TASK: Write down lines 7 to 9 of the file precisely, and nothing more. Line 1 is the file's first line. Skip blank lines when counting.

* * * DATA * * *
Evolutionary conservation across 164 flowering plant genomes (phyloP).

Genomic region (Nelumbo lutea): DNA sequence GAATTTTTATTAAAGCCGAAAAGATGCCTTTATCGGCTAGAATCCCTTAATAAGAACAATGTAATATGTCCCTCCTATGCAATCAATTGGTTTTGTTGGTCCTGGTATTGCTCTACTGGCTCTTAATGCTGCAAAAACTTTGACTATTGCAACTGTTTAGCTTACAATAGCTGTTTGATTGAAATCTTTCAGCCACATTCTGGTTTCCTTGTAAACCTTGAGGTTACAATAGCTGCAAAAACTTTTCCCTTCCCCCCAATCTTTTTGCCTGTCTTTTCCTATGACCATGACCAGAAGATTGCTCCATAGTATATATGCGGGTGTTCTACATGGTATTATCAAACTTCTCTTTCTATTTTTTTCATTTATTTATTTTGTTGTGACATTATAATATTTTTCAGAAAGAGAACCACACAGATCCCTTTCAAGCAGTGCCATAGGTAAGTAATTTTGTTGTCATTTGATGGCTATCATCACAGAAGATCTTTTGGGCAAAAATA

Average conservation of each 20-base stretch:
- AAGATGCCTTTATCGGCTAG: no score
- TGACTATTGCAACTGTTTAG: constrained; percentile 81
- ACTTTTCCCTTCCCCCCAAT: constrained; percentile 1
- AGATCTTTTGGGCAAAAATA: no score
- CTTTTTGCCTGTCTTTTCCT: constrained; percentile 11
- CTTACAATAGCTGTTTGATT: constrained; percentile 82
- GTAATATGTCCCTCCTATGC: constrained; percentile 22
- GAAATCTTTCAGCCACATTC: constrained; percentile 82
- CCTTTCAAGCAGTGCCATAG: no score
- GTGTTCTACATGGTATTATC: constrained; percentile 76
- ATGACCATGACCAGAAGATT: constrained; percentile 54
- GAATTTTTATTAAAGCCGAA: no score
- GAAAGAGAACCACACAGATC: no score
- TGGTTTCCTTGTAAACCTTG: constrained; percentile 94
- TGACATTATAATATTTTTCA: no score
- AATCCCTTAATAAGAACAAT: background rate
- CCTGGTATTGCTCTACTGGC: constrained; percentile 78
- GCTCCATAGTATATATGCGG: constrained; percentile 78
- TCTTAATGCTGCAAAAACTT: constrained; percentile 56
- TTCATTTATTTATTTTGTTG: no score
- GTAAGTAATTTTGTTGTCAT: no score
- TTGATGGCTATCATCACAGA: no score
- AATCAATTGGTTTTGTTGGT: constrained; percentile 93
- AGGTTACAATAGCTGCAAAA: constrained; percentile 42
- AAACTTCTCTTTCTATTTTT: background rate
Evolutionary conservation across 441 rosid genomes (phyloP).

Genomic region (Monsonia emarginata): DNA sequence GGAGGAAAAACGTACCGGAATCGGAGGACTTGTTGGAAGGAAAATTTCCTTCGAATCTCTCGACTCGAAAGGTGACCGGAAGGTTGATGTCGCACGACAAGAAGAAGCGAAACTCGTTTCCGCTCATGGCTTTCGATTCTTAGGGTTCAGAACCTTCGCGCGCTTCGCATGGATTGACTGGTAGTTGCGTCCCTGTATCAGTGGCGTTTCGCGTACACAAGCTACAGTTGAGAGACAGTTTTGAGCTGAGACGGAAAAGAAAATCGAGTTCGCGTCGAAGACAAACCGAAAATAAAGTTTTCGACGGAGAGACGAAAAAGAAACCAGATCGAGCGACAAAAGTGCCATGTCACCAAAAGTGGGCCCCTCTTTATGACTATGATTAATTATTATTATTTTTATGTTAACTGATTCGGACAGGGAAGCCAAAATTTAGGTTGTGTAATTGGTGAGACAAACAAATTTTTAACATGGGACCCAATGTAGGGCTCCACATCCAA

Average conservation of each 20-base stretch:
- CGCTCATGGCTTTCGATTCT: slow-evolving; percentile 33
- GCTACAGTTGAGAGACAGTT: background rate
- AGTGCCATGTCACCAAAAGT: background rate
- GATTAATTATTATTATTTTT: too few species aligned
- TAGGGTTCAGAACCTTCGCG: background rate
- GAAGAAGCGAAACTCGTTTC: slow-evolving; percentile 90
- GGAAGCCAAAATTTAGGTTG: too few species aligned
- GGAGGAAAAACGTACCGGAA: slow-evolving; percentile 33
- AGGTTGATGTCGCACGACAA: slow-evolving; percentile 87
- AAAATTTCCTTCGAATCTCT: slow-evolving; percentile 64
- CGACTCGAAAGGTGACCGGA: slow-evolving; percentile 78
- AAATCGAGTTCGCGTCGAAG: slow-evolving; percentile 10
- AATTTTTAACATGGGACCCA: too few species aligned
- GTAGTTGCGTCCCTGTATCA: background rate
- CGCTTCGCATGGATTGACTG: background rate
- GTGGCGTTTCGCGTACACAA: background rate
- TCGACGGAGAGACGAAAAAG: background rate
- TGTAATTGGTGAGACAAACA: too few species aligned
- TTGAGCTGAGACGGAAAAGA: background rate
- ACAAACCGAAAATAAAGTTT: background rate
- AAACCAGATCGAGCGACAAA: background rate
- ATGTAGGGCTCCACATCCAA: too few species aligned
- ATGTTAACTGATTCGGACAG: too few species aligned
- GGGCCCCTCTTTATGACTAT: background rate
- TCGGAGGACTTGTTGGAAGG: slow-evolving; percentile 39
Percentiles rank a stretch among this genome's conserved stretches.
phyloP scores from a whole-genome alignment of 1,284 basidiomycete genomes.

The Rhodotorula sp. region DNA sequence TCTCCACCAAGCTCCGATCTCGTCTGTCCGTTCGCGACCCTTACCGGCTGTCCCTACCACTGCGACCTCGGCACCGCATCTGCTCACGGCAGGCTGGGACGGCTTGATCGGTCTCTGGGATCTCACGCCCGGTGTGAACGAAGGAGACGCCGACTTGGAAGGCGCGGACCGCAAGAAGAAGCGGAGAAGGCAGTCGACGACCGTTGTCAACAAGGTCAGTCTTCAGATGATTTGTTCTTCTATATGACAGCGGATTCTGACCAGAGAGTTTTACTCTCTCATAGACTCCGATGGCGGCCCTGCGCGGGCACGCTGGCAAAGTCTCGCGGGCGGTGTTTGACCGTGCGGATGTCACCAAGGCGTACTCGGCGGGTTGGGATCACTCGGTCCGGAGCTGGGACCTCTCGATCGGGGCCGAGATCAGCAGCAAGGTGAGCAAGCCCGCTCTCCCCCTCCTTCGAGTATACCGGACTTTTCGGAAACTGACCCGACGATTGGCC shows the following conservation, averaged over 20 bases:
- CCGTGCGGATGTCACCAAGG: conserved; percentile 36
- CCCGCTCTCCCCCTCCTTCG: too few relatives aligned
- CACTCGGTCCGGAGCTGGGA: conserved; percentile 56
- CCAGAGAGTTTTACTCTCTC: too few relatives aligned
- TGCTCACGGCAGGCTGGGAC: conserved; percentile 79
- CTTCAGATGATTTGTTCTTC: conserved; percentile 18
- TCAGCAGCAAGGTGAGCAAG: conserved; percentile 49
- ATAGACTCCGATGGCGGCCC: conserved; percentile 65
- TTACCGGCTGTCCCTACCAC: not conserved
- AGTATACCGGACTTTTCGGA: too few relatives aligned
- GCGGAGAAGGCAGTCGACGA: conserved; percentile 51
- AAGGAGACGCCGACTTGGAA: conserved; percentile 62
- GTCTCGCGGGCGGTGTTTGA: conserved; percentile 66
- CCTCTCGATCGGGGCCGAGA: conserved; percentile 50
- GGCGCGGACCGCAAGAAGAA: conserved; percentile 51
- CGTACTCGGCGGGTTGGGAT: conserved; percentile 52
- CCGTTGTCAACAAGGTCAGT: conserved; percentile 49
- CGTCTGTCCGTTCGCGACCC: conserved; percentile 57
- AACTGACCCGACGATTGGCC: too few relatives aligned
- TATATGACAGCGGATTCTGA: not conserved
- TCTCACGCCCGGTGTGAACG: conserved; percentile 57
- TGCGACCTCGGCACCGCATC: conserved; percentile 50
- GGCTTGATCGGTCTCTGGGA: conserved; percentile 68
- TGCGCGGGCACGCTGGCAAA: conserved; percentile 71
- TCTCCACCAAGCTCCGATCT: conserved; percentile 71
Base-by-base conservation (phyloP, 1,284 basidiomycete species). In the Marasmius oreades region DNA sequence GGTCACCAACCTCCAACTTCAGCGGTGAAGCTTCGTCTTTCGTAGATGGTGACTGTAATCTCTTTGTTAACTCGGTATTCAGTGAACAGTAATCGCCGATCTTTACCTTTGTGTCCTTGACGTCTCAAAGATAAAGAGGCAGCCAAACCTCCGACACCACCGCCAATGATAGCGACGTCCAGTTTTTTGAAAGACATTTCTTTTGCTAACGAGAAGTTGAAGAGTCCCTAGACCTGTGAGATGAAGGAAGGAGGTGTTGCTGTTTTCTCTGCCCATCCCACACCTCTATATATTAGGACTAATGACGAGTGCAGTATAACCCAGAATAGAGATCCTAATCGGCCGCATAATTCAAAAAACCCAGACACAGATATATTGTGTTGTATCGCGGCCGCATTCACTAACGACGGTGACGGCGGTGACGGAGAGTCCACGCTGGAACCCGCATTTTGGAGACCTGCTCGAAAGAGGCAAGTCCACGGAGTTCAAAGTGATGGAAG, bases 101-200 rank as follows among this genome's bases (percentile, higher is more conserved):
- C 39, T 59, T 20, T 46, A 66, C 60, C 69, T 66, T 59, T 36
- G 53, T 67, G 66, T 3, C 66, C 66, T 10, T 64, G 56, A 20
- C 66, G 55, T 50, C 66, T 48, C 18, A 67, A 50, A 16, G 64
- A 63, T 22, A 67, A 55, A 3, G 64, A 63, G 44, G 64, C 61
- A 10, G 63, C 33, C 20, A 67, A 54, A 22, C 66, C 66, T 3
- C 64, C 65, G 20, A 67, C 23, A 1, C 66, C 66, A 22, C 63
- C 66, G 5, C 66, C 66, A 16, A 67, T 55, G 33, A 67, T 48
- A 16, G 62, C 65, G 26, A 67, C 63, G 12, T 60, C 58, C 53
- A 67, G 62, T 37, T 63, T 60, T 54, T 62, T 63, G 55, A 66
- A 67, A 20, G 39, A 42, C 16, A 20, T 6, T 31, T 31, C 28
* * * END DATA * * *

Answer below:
- AGATCTTTTGGGCAAAAATA: no score
- CTTTTTGCCTGTCTTTTCCT: constrained; percentile 11
- CTTACAATAGCTGTTTGATT: constrained; percentile 82